Review of the Research On School-Based Interventions: Using Evidence to Guide Policy and Practice
Research shows that one in five children may have an emotional or behavioral disorder, and schools have become a primary setting through which necessary intervention has been received. Ensuring appropriate intervention has become a national and international priority (e.g., No Child Left Behind Act), because, left untreated, these youth become at-risk for tumultuous trajectories (e.g., truancy, delinquency, substance use). These untreated consequences have also been subsequently related to severe public health costs as well. Although substantial advancement has been made towards investigating and offering efficacious school-based interventions, questions remain unanswered regarding service delivery and the extent to which these interventions are effective with particular issues. Therefore, in an effort to suggest best practices and assist in guiding future research, practice, and policy, this symposium aims to present the results of three systematic reviews that investigated current research on school-based interventions with vulnerable youths both in the U.S. and internationally.
The first study identified school-based interventions that involved social workers around the globe and examined the extent to which the interventions were efficacious with school-based youth. Recently the acceptance and implementation of efficacious school-based child-centered approaches has occurred in several countries around the world, including Australia, Canada, Denmark, Hungary, Israel, and Sweden. In the recent decade, school-based social workers around the world have recognized the ethical need to offer school-based practitioners ways in which they can critically appraise the research evidence, and, therefore, offer youth the most effective and evidence-based services to meet their needs.
The second study investigates the efficacy of U.S. school mental health services within a Response to Intervention framework, specifically focusing on understanding the extent to which teachers are involved in intervention service delivery. A recent national survey reported that three million youths received services for emotional or behavioral problems in a school-based setting. Teachers, however, have become increasingly involved in classroom interventions and various learning supports with school social workers, yet little is known about their roles and corresponding efficacy with mental health outcomes and their relation to professional service providers.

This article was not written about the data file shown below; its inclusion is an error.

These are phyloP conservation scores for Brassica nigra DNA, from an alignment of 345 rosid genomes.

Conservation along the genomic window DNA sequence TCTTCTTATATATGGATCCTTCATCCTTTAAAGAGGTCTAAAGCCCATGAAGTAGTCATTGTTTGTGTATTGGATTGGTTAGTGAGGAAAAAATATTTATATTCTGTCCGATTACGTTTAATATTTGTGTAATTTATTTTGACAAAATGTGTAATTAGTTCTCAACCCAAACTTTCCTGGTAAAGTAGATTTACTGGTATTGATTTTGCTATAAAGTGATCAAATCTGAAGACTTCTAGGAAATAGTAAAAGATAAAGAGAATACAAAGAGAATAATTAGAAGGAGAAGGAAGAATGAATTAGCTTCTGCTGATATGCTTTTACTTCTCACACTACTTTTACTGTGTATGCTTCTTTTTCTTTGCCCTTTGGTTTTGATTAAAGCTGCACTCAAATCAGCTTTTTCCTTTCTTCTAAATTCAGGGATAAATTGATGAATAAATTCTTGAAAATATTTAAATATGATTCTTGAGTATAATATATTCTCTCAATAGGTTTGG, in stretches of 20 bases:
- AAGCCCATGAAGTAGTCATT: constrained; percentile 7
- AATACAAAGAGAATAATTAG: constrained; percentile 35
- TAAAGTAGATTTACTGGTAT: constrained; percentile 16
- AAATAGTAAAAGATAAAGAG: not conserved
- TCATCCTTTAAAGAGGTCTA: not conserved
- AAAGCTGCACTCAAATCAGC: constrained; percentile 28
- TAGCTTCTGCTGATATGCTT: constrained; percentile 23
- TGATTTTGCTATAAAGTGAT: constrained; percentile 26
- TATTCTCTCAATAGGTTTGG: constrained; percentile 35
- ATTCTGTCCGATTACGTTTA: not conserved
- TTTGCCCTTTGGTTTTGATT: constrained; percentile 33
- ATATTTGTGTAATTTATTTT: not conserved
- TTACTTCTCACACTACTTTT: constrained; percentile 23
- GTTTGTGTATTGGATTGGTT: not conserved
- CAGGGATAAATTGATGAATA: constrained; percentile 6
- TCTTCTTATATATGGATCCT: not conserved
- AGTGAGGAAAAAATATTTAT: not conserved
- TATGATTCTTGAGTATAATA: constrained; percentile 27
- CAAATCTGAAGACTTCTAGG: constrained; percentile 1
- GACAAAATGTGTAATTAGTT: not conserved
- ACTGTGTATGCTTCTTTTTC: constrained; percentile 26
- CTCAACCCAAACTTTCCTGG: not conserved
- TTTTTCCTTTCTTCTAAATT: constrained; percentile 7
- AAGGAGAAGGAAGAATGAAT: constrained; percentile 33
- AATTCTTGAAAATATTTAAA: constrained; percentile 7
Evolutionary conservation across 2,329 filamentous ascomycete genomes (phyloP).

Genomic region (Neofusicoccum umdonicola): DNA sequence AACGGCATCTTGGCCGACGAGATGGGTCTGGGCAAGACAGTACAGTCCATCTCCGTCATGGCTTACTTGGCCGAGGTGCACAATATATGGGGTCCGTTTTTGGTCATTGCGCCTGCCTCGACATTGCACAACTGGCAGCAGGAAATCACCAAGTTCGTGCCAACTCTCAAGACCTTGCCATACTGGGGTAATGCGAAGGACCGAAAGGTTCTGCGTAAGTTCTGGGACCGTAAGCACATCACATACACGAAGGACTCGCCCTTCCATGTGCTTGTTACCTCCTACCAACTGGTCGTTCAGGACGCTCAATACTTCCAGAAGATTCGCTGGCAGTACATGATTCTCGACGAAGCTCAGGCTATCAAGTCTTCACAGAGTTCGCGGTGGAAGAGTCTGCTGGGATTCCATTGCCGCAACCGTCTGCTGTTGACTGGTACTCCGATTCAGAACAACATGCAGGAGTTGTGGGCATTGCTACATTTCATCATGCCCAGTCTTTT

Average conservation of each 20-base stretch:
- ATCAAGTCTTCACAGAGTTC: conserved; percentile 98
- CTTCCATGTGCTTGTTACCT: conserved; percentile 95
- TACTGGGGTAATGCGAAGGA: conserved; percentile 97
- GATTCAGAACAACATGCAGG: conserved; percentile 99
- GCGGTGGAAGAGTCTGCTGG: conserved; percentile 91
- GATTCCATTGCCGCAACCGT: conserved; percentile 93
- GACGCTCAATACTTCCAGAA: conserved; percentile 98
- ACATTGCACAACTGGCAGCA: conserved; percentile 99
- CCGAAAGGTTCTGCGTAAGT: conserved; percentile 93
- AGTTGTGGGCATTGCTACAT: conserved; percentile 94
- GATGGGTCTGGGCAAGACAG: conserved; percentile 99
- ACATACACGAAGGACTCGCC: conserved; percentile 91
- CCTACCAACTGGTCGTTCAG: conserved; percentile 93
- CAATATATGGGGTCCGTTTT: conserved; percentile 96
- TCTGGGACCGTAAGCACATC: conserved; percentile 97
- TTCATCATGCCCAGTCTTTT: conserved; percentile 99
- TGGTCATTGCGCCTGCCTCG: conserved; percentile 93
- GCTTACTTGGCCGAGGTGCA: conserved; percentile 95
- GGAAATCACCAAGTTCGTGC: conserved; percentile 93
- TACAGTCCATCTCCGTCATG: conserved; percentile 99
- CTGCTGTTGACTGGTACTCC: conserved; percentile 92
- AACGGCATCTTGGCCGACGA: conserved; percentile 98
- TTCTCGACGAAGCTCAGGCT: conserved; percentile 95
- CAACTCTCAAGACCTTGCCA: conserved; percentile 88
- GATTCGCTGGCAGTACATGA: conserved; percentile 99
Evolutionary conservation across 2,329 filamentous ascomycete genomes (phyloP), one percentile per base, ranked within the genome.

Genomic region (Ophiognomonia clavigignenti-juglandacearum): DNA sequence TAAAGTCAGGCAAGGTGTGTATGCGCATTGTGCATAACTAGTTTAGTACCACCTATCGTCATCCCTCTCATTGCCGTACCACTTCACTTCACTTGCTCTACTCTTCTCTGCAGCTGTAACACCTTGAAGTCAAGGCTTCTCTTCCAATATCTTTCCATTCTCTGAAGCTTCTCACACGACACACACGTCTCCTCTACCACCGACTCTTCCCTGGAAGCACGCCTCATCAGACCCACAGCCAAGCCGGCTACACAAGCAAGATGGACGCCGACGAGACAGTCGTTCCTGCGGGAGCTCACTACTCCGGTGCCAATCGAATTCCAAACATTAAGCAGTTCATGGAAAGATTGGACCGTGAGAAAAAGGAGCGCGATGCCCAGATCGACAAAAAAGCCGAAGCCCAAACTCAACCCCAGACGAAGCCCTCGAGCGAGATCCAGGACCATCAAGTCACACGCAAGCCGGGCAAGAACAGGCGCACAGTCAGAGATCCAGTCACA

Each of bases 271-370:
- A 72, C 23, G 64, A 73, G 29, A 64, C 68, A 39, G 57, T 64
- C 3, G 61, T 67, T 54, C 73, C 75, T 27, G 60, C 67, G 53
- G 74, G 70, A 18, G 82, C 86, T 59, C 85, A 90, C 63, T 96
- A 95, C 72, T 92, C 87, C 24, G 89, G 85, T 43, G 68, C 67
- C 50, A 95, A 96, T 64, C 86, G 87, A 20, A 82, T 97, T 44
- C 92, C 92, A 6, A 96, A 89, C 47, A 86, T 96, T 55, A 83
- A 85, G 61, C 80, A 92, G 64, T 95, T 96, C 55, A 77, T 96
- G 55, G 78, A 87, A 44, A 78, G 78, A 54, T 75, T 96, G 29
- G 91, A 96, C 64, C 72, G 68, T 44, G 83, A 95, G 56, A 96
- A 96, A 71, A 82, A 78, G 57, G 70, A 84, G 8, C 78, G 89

The final study is a meta-analysis that examines overall effects of truancy programs on school attendance and explores differences in treatment modalities in the U.S., U.K., Australia, and Canada. Previous research has highlighted that truant youth are at risk of severe outcomes (e.g., delinquency, expulsion, substance use). Neglecting to prevent truancy can also result in higher costs for communities due to criminal activity and spending associated with social services. Despite widespread attention to this problem and the increase in interventions designed to reduce truancy, little is known about the overall efficacy of school-based truancy programs.
Addressing student’s mental and behavioral health problems has been a major concern and challenge for school social workers and administrators both in the U.S. and abroad. These systematic reviews offer school-based social work researchers, practitioners, and policy-makers pertinent evidence to guide future development and work with at-risk youth in both the U.S. and internationally.